I don’t know what to do about Mother’s Day anymore. Do I celebrate it? Do I guilt my kids into acknowledging it? Do I give it up altogether? While giving up Mother’s Day might seem extreme, there are a lot of women who aren’t exactly fans. Some see Mother’s Day as an exclusive, private club to which even neglectful mothers are admitted while wonderful women without children are shunned.

For some, it’s the explosion of commercialism with the toxic fallout coating Mother’s Day in a gaudy cape of store-bought cards, fake flowers and expensive jewelry. Even the creator of Mother’s Day, Anna Jarvis, hated what retailers had done to her brainchild; she lobbied unsuccessfully (obviously) to have the day stricken from the calendar.  

My personal truth is this: Mother’s Day isn’t the same since my mother died, and it instantly elevated my status in the family to “co-grand dame,” a mantle I share with two sisters-in-laws and two cousins. I can only speak for myself when I say that I never intended to be a grand dame but, by the time my mother passed, so had both my grandmothers and all my aunts. So, there I was: suddenly bumped up a notch.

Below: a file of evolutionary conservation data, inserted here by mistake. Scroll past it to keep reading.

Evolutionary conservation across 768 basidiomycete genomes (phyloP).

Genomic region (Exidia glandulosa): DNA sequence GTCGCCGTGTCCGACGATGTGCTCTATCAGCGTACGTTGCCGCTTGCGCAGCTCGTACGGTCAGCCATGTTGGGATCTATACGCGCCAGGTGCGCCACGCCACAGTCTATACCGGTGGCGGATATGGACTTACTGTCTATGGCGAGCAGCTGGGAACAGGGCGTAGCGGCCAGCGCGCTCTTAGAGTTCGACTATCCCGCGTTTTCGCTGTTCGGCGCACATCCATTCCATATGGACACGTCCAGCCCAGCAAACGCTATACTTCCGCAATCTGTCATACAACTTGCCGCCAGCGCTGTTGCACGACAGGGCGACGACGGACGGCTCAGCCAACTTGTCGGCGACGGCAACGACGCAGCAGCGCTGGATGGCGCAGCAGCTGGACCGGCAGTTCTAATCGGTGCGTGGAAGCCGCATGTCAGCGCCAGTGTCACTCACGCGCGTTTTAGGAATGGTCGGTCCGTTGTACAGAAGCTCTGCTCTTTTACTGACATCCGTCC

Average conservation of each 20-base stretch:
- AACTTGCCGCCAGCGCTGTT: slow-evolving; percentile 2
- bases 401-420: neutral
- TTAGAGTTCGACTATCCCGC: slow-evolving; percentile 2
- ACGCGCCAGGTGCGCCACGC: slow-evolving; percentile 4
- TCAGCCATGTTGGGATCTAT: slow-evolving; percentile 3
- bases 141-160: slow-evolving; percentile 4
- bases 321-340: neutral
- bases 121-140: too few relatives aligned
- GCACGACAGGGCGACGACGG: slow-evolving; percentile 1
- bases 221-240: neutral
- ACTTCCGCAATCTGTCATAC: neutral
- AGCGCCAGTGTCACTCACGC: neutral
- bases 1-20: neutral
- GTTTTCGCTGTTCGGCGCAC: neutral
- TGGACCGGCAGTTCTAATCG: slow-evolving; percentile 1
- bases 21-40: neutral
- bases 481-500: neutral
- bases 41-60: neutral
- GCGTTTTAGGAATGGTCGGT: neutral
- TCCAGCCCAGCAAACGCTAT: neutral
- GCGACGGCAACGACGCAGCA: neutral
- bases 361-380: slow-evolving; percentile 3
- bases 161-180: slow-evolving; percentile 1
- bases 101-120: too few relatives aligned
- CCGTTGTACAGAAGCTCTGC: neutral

One of the toughest days of my life – and I’m not exaggerating – was Mother’s Day 2016, three months after my mother’s death. It took me hours to come around to the notion that I could be celebrating it with my kids. That was the year I did something I will never do again: I whined and moaned at my 15-year-old because he failed to acknowledge my “special day” – even as his sister skated circles around him with a card, a gift and breakfast in bed.

“What were you thinking?” I scolded myself later. “That boy loves you, he shows you every day, and you chew him out over not putting it in writing on this one, single, grief-soaked Mother’s Day.”

When I was little, and we were putting up our Christmas tree, I accidentally broke an antique ornament that my mother cherished. She was instantly tearful, and I felt instantly awful. She later told me that sometimes things go wrong and that trivial things get broken. She apologized for getting that upset, telling me to remember what she had said the next time something sad but not really all that important happened. Then, my mother promised to try to remember her own words. 

I wish I’d remembered before talking to my son that way. I’m remembering now; before Mother’s Day, I’ll remind myself again. I’ll then have that same talk with my son, being sure to thank him for being one of the two greatest gifts a mother could ever ask for.


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